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Introduction to Micronutrient Fertilizers

Introduction to Micronutrient Fertilizers

Besides the fundamental three essential nutrients, Nitrogen, Phosphorus, and Potassium (NPK), secondary nutrients (S, Ca, Mg), and micronutrients (iron, manganese, zinc, boron, molybdenum, and copper) are required for plant development and soil health.

Micronutrients encourage vital plant processes and development, resulting in nutrient-dense food for animals and humans. Boron, chlorine, copper, iron, manganese, molybdenum, and zinc are examples of micronutrients that are frequently in limited supply for producing crops. 

These secondary micronutrients are commercially accessible for agricultural use in a variety of forms, including as additives to commodity N, P, and K fertilizers. Homogeneous, granular micronutrient compounds are also manufactured and employed either directly or as minor components of bulk NPK blends. 

Secondary nutrients, particularly sulfur, are frequently provided in prilled or pastille form. Granular high magnesium and calcium analysis products are also commercially available.

Let's take a deeper look at each micronutrient's specialized purpose.


Boron (B) appears largely in soil solutions as the BO3 anion, which plants readily absorb. A sufficient amount of boron is essential for great crop yields and quality. Use Borax or Disodium Octaborate for BORON deficiency.

According to existing studies, boron has an important function in:

  • Plant cell wall tensile strength
  • Cell division and membrane function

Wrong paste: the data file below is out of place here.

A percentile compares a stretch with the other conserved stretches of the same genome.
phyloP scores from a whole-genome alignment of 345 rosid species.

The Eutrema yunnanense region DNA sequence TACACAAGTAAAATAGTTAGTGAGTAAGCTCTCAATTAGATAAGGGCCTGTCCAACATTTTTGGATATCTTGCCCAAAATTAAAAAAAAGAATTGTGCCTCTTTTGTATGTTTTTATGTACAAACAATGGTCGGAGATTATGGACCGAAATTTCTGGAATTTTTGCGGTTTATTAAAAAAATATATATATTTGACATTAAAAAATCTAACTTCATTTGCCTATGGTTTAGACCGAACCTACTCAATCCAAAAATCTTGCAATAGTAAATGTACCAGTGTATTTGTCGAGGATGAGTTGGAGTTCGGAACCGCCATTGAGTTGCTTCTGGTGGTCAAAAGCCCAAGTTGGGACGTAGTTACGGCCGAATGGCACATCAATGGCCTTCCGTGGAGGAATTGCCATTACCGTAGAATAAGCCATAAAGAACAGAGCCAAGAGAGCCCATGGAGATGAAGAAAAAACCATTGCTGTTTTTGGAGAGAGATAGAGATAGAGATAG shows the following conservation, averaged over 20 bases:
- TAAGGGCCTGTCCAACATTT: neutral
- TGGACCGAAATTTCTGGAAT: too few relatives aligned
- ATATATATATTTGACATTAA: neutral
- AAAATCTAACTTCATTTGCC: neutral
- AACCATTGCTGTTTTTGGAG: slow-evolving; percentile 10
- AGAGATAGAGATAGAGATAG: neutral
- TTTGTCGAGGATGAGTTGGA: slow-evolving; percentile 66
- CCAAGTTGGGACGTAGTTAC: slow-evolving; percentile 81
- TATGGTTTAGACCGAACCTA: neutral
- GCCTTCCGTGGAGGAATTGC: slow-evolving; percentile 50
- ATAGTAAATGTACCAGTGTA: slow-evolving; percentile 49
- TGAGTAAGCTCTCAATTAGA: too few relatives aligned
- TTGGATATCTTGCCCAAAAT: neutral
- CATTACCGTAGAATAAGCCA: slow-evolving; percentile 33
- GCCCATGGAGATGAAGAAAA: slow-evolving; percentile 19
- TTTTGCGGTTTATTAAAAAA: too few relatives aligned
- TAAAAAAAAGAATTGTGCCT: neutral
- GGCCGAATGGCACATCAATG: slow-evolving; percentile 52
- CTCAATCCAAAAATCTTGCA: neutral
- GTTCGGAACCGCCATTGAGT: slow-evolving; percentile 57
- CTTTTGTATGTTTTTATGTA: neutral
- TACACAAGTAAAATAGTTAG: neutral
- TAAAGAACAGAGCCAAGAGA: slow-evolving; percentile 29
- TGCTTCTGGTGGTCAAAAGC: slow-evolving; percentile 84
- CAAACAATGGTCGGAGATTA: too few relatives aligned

• Metabolic pathway stimulation/inhibition
  • Flower and fruit development
  • Both new and reproductive growth is occurring. 

Boron deficiency symptoms arise initially at the growth points, and particular soil types are more susceptible to boron deficits.


Zinc has traditionally been the micronutrient most frequently required by western crops. Citrus crops are often treated with foliar zinc treatments one or more times each year. Other tree crops, such as grapes, beans, onions, tomatoes, cotton, rice, and corn, have also required zinc fertilization in the past. Use Zinc Sulphate for ZINC deficiency 

Zinc has an important function in:

  • Zinc stimulates enzymes that are involved in creating some proteins.
  • It aids in the production of chlorophyll and certain carbohydrates, the transformation of starches to sugars, and its existence in plant tissue aids in the plant's resistance to low temperatures.
  • Zinc is required for the production of auxins, which aid in growth control and stem elongation.

Zinc, like other micronutrients, is immobile, therefore deficient symptoms appear in young leaves. The symptoms differ depending on the crop. Typically, they manifest as a variable pattern of chlorosis of young leaves, with necrotic patches forming on the edges of leaf tips. 

These new leaves are smaller and frequently cupped upward or twisted. Internode lengthens, giving the plant a rosette look, and bud development is limited, leading to less blooming and branching.


Iron (Fe) is essential for chlorophyll synthesis in plant cells. It stimulates metabolic activities like respiration, photosynthesis, and symbiotic nitrification. High levels of manganese or lime concentration in soils can cause iron deficiency. Use Ferrous Sulphate for IRON deficiency

Iron's function in plants depends on the availability of simple transitions between its two oxidation forms in solution. Plants store iron as ferritin, a protein that encases ferric iron.

Iron has an important function in:

  • Iron aids in the movement of oxygen throughout the plant's roots, leaves, and other sections, resulting in the green tint that shows a healthy plant.
  • Iron is also required by many plants to fulfill the enzyme processes that keep the plant alive.

Even while plants only require a trace quantity of iron, its absence can have fatal consequences.